So yes. Failure.
 
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Jay_2

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One thing is, there is no real reason to move to 8 from 7. Vista was crap, XP was supposed to be going out of support (although that was extended) so the move the 7 was an easy choice to make. Moving to 8 from 7 isn't as easy a choice as moving to 7 from Vista.

I still don't like Metro, its a nightmare over teamviewer etc and to put Metro on Server 2012 was just stupid! Who ever really uses the console for servers these days? Most are in the datacenter or VMs and having a big graphical front end with lots of moving / scrolling boxes is a really stupid move for a server OS.
 

heatlesssun

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And Win8 is a failure because it's uptake is behind Vista's. Folks like to claim it's all about the "lack of touch" hardware, yet vista didn't have touch hardware either. And as we've agreed; touch hardware for the consumer workstation space is largely irrelevant.

But there's a number of things to consider. One, Vista was five years after XP, there was more pent up demand for it than just three years after 7 for 8. Secondly, how many machines does that 1.72% actually represent? That's still a huge number of devices. But I never said once I expected a big uptake at the launch of Windows 8, indeed I pretty much expected this along with every other reasonable analyst out there. Perhaps Microsoft had something else in mind but they clearly know of the resistance to Windows 8. Consumer workstations? That's a market that had no chance of pushing big numbers in the ever shirking desktop market.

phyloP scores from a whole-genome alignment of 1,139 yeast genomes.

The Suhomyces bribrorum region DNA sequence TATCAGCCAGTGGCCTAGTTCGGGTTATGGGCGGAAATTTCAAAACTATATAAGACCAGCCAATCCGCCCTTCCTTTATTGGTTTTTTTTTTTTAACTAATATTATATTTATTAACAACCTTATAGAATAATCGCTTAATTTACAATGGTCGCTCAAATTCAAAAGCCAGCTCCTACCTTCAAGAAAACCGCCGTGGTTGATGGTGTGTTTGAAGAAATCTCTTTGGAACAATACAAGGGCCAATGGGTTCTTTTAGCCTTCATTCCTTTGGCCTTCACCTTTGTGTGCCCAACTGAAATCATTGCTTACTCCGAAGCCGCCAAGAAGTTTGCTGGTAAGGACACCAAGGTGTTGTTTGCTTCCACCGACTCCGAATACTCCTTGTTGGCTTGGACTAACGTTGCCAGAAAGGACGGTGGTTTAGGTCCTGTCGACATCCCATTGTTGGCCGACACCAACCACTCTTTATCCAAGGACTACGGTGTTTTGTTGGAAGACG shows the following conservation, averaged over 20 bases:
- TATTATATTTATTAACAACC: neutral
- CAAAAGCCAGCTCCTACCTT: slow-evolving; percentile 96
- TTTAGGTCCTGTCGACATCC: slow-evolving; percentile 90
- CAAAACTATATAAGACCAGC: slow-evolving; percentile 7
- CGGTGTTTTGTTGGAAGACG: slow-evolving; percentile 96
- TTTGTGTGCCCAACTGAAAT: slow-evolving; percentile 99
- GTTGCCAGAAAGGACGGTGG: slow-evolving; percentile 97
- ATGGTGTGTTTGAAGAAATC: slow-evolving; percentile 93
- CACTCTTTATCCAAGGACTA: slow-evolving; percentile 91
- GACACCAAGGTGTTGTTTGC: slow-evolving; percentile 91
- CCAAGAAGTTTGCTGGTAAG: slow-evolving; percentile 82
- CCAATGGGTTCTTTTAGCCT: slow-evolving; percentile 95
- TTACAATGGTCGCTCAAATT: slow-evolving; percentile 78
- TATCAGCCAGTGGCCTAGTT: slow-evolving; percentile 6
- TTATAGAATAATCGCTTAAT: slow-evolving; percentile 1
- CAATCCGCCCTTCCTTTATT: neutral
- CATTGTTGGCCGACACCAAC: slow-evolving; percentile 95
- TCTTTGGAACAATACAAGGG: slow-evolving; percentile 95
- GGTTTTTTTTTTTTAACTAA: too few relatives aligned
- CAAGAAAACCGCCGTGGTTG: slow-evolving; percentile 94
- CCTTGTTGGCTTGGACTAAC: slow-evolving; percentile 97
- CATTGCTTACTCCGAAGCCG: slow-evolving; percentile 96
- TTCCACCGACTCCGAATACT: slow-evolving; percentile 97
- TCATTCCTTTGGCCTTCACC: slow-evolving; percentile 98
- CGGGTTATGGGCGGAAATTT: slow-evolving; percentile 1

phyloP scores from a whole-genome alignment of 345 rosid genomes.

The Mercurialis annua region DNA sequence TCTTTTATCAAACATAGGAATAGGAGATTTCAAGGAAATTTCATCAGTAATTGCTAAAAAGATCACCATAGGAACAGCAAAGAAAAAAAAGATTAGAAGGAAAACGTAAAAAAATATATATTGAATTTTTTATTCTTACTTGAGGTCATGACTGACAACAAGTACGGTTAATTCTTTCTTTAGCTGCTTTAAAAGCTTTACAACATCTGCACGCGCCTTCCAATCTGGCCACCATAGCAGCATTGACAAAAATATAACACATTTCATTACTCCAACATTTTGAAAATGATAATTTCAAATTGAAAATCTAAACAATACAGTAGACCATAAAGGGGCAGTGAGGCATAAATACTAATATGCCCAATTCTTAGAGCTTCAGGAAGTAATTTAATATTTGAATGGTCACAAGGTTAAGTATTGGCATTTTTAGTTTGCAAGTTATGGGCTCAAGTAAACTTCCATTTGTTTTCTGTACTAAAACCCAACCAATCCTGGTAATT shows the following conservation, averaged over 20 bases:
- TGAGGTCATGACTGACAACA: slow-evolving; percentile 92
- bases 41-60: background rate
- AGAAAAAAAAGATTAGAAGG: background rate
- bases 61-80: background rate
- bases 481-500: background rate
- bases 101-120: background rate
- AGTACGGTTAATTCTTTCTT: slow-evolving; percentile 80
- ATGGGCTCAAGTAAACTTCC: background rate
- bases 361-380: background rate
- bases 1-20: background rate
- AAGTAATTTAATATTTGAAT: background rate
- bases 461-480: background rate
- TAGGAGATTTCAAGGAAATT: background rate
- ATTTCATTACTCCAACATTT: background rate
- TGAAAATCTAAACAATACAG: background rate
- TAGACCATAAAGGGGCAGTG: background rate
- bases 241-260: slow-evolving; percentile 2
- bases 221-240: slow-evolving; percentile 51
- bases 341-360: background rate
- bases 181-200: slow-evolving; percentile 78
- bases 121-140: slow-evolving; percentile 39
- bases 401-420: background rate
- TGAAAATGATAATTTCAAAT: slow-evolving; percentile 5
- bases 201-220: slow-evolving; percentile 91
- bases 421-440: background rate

Touch becomes interesting when you are talking about tablets and phones, not workstations. And even there, MS has such a huge task cut out for them, with all signs pointing to them failing. Horribly. When I can get a kindle fire for 129...where's my incentive to get a windows brand tablet?

I just don't see any hope for Windows 8 being anything more than a "learning experience" that helps prepare the world for windows 9. Which, you'll note, I've been saying for...what, half a year now? At least?